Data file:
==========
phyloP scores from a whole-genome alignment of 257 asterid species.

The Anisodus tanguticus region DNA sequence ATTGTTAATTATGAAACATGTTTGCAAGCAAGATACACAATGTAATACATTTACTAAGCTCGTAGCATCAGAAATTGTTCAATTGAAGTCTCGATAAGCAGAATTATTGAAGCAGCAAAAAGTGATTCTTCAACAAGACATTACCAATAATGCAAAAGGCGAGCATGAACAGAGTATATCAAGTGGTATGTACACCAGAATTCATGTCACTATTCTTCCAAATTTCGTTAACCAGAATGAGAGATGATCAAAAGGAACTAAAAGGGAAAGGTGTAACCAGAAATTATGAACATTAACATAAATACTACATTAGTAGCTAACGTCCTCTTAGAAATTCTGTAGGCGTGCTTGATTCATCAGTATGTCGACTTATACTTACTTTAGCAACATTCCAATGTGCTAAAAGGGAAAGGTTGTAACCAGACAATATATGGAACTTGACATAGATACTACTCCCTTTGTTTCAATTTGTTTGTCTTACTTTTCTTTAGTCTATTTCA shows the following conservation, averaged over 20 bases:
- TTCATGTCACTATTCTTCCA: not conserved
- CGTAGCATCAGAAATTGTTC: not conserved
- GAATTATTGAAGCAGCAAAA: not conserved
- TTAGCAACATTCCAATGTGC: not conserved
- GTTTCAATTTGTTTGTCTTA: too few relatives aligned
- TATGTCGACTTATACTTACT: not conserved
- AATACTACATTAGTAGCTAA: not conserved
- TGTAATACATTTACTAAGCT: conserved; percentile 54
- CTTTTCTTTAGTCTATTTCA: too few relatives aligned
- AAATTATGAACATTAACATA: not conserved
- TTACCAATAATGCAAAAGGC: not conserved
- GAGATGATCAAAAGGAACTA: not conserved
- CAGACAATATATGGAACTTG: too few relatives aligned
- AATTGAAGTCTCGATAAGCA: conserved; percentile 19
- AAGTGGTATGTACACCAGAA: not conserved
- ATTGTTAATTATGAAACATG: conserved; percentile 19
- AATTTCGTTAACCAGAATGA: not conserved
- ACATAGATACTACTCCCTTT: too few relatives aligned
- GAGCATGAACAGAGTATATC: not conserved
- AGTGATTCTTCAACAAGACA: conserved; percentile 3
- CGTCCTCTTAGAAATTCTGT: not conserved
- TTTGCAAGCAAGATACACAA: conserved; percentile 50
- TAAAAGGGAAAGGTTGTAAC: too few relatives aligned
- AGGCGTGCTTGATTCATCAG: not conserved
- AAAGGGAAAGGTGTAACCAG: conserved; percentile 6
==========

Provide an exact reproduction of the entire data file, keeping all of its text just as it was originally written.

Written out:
phyloP scores from a whole-genome alignment of 257 asterid species.

The Anisodus tanguticus region DNA sequence ATTGTTAATTATGAAACATGTTTGCAAGCAAGATACACAATGTAATACATTTACTAAGCTCGTAGCATCAGAAATTGTTCAATTGAAGTCTCGATAAGCAGAATTATTGAAGCAGCAAAAAGTGATTCTTCAACAAGACATTACCAATAATGCAAAAGGCGAGCATGAACAGAGTATATCAAGTGGTATGTACACCAGAATTCATGTCACTATTCTTCCAAATTTCGTTAACCAGAATGAGAGATGATCAAAAGGAACTAAAAGGGAAAGGTGTAACCAGAAATTATGAACATTAACATAAATACTACATTAGTAGCTAACGTCCTCTTAGAAATTCTGTAGGCGTGCTTGATTCATCAGTATGTCGACTTATACTTACTTTAGCAACATTCCAATGTGCTAAAAGGGAAAGGTTGTAACCAGACAATATATGGAACTTGACATAGATACTACTCCCTTTGTTTCAATTTGTTTGTCTTACTTTTCTTTAGTCTATTTCA shows the following conservation, averaged over 20 bases:
- TTCATGTCACTATTCTTCCA: not conserved
- CGTAGCATCAGAAATTGTTC: not conserved
- GAATTATTGAAGCAGCAAAA: not conserved
- TTAGCAACATTCCAATGTGC: not conserved
- GTTTCAATTTGTTTGTCTTA: too few relatives aligned
- TATGTCGACTTATACTTACT: not conserved
- AATACTACATTAGTAGCTAA: not conserved
- TGTAATACATTTACTAAGCT: conserved; percentile 54
- CTTTTCTTTAGTCTATTTCA: too few relatives aligned
- AAATTATGAACATTAACATA: not conserved
- TTACCAATAATGCAAAAGGC: not conserved
- GAGATGATCAAAAGGAACTA: not conserved
- CAGACAATATATGGAACTTG: too few relatives aligned
- AATTGAAGTCTCGATAAGCA: conserved; percentile 19
- AAGTGGTATGTACACCAGAA: not conserved
- ATTGTTAATTATGAAACATG: conserved; percentile 19
- AATTTCGTTAACCAGAATGA: not conserved
- ACATAGATACTACTCCCTTT: too few relatives aligned
- GAGCATGAACAGAGTATATC: not conserved
- AGTGATTCTTCAACAAGACA: conserved; percentile 3
- CGTCCTCTTAGAAATTCTGT: not conserved
- TTTGCAAGCAAGATACACAA: conserved; percentile 50
- TAAAAGGGAAAGGTTGTAAC: too few relatives aligned
- AGGCGTGCTTGATTCATCAG: not conserved
- AAAGGGAAAGGTGTAACCAG: conserved; percentile 6